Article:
Immunodeficiency in Children Information -

By: peterhutch

Immune deficiency may also be the result of particular external processes or diseases; the resultant state is called "secondary" or "acquired" immunodeficiency. Common causes for secondary immunodeficiency are malnutrition, aging and particular medications (e.g. chemotherapy, disease-modifying antirheumatic drugs, immunosuppressive drugs after organ transplants, glucocorticoids).

The immune system is made up of lymphoid tissue in the body, which includes the bone marrow, lymph nodes, thymus, tonsils, and parts of the spleen and gastrointestinal tract. When the immune system detects an antigen, it responds by producing antibodies that destroy the harmful substances. The immune system response also involves a process called phagocytosis. During this process, certain white blood cells swallow and destroy bacteria and other foreign substances.

Human immunodeficiency virus infection (HIV) is caused by the retrovirus HIV-1 (and less commonly by the related retrovirus HIV-2). Infection leads to progressive immunologic deterioration and opportunistic infections and malignancies; the end stage is acquired immunodeficiency syndrome (AIDS).
Diagnosis is by viral antibodies in children > 18 mo and viral PCR assay in those < 18 mo. Treatment is with combinations of antiretroviral agents.

Children with immunodeficiency disorders have frequent infections, such as recurrent respiratory infections. A simple sore throat or cold will lead to severe bacterial infections, most commonly bronchitis, sinusitis, and ear infections (otitis). Chronic bronchitis can develop into pneumonia. It is common for children with immunodeficiencies to develop thrush, a fungal infection of the mouth, and other infections of the skin and mucous membranes in the eyes, mouth, and genital area. Gastrointestinal infections cause diarrhea, weight loss, and failure to thrive. Other symptoms in children with immunodeficiency disorders include hair loss, eczema, areas of broken blood vessels near the surface of the skin, enlarged lymph nodes, distended stomachs, and unnaturally pale skin.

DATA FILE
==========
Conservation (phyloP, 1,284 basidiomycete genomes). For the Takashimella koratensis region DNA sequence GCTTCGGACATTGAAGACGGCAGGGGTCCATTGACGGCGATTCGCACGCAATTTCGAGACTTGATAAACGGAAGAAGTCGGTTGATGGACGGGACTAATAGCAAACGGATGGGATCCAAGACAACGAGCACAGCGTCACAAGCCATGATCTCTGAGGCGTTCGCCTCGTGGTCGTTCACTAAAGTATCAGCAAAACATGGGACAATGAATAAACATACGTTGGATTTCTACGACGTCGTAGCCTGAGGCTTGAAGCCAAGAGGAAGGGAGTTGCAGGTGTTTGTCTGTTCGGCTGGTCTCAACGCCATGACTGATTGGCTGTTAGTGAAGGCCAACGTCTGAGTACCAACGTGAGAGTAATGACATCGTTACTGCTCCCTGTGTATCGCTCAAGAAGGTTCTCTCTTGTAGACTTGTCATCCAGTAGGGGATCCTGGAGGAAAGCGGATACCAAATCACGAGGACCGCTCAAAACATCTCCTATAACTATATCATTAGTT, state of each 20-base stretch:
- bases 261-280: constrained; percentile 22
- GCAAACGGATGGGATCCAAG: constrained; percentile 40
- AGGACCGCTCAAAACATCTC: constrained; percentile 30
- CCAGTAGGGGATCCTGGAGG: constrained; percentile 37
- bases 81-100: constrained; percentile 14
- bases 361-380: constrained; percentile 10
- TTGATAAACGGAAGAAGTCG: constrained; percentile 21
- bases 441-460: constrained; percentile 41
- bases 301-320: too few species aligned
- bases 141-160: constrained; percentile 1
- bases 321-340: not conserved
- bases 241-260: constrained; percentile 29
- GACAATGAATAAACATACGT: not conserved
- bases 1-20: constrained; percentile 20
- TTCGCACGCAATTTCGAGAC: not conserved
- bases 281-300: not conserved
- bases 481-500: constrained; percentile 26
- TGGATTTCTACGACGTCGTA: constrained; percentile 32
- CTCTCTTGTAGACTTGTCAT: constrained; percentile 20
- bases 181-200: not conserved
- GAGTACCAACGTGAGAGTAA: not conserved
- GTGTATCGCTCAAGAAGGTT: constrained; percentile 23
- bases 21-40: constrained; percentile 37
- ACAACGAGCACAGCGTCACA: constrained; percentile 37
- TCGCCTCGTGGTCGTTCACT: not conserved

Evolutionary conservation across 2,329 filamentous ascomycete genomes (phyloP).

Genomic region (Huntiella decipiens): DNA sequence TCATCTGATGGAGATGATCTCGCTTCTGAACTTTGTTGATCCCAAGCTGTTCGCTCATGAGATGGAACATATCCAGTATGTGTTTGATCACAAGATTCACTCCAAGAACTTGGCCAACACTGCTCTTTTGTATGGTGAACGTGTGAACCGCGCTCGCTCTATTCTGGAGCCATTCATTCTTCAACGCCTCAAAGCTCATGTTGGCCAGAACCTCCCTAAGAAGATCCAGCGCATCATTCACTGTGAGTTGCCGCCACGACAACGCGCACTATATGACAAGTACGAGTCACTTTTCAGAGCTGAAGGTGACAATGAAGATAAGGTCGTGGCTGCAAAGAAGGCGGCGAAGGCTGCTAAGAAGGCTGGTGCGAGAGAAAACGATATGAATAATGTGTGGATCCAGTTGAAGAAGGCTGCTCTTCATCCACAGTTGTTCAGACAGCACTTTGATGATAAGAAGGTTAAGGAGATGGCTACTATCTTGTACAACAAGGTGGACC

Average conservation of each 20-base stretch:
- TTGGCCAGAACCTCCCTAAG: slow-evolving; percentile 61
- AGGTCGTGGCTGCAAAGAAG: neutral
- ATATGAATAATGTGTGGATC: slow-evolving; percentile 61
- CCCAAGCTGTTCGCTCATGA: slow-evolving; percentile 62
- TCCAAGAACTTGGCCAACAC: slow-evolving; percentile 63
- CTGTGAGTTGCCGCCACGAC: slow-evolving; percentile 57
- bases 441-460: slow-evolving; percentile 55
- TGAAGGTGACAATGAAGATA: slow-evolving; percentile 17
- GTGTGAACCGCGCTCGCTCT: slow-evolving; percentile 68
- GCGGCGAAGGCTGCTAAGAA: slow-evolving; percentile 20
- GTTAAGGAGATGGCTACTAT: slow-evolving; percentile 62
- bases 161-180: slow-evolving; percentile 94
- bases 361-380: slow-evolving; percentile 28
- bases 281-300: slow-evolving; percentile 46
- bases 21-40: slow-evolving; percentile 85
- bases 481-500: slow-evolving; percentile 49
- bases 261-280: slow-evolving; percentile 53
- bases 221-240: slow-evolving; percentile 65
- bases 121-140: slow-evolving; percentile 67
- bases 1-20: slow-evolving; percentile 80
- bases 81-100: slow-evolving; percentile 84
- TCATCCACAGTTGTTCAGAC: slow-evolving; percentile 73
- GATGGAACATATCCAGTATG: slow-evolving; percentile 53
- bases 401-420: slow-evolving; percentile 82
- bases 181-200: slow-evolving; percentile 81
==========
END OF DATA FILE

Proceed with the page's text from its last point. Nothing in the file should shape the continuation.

Immunodeficiency disorders are grouped by which part of the immune system (see Biology of the Immune System: Introduction) is affected. They may involve problems with antibodies (due to abnormalities in B lymphocytes, a type of white blood cell), T lymphocytes (a type of white blood cell that helps identify and destroy foreign or abnormal cells), both B and T lymphocytes, phagocytes (cells that ingest and kill microorganisms), or complement proteins. The affected component of the immune system may be missing, reduced in number, or abnormal and malfunctioning.

Many specific diseases directly or indirectly impair the immune system. This includes many types of cancer, particularly those of the bone marrow and blood cells (leukemia, lymphoma, multiple myeloma), and certain chronic infections. Immunodeficiency is also the hallmark of acquired immunodeficiency syndrome (AIDS), caused by the human immunodeficiency virus (HIV). HIV directly attacks the immune system.

Children with immunodeficiency disorders have frequent infections, such as recurrent respiratory infections. A simple sore throat or cold will lead to severe bacterial infections, most commonly bronchitis, sinusitis, and ear infections (otitis). Chronic bronchitis can develop into pneumonia. It is common for children with immunodeficiencies to develop thrush, a fungal infection of the mouth, and other infections of the skin and mucous membranes in the eyes, mouth, and genital area. Gastrointestinal infections cause diarrhea, weight loss, and failure to thrive. Other symptoms in children with immunodeficiency disorders include hair loss, eczema, areas of broken blood vessels near the surface of the skin, enlarged lymph nodes, distended stomachs, and unnaturally pale skin.

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